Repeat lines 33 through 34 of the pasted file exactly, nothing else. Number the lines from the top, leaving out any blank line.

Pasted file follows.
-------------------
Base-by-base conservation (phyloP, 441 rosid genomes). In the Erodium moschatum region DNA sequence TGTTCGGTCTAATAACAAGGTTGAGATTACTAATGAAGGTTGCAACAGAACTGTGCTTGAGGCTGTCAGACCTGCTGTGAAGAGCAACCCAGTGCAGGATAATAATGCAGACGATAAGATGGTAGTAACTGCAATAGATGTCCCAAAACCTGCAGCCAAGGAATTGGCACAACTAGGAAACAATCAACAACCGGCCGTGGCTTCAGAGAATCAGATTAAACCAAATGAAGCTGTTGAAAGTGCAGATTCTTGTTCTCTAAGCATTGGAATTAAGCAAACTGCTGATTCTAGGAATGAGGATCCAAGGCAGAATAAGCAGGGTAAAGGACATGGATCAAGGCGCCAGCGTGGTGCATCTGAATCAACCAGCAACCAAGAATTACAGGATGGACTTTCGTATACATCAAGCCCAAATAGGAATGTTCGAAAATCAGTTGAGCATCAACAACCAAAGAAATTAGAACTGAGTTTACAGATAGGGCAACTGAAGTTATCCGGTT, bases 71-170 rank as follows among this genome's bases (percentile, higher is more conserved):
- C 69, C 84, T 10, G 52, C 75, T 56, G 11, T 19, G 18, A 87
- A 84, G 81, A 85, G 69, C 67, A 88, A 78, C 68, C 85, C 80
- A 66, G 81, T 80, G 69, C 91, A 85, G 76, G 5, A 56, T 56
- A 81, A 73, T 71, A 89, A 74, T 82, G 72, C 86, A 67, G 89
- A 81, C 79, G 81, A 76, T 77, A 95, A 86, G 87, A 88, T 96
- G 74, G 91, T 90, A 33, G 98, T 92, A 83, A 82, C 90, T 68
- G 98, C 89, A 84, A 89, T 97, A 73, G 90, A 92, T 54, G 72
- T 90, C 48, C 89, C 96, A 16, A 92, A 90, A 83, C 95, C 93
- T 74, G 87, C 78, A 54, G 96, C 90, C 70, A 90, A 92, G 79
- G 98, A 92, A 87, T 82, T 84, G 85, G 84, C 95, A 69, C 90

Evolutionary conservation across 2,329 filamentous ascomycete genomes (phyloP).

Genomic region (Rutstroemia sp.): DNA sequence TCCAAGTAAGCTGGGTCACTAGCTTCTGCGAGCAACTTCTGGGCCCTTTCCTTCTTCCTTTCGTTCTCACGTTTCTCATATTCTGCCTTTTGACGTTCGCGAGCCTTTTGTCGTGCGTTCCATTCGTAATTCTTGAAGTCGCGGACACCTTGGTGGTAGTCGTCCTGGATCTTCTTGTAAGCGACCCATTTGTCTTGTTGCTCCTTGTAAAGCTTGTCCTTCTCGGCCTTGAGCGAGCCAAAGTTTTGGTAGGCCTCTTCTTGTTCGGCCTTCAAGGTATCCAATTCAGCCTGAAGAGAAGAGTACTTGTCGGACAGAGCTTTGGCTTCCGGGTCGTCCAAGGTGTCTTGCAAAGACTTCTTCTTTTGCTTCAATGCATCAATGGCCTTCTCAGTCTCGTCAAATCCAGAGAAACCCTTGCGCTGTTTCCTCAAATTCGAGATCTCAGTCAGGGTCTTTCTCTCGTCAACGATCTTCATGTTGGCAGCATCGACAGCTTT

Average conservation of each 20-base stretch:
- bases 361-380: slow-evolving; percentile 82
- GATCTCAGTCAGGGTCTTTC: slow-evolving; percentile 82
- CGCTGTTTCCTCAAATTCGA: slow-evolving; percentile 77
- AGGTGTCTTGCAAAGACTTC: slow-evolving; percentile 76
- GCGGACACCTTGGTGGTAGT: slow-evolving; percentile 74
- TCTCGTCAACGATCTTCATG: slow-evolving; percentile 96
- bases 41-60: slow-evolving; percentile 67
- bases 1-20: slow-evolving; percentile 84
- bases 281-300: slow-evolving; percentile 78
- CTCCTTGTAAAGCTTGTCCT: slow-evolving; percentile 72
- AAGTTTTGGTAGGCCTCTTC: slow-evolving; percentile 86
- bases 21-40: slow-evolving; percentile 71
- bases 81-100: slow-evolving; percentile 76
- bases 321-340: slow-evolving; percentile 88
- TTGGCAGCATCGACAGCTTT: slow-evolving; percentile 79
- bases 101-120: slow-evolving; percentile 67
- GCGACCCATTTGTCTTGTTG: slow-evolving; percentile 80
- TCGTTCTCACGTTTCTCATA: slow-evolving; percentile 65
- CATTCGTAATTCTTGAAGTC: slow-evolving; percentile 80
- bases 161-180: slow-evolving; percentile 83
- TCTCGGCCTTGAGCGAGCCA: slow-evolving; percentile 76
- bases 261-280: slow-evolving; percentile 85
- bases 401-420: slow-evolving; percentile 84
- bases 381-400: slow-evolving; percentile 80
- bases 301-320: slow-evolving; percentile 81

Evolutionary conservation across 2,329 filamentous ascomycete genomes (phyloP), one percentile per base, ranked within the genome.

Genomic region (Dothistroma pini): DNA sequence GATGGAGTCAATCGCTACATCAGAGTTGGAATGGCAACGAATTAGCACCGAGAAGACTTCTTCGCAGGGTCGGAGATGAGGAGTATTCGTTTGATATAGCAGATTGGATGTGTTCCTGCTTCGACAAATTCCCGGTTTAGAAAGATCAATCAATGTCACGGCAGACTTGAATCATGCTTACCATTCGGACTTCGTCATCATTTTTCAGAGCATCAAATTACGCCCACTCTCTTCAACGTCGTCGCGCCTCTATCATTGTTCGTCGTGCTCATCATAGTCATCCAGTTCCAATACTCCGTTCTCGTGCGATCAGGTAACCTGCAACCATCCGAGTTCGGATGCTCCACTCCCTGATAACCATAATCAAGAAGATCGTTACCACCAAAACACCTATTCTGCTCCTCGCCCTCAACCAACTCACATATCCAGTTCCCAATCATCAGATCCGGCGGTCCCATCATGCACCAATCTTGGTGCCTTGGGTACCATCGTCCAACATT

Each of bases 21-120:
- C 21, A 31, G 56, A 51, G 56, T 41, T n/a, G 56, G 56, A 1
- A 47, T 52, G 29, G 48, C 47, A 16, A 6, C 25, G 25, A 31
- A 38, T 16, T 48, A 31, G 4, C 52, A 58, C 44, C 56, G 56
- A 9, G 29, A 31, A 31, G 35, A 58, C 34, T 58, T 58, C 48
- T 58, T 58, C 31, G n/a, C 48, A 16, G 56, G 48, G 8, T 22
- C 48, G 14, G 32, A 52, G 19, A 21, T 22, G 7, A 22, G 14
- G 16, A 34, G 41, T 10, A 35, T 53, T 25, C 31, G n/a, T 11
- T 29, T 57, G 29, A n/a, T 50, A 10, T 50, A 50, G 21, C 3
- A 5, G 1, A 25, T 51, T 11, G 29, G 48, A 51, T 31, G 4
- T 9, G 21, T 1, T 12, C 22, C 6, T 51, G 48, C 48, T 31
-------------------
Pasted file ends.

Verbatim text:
- CATTCGTAATTCTTGAAGTC: slow-evolving; percentile 80
- bases 161-180: slow-evolving; percentile 83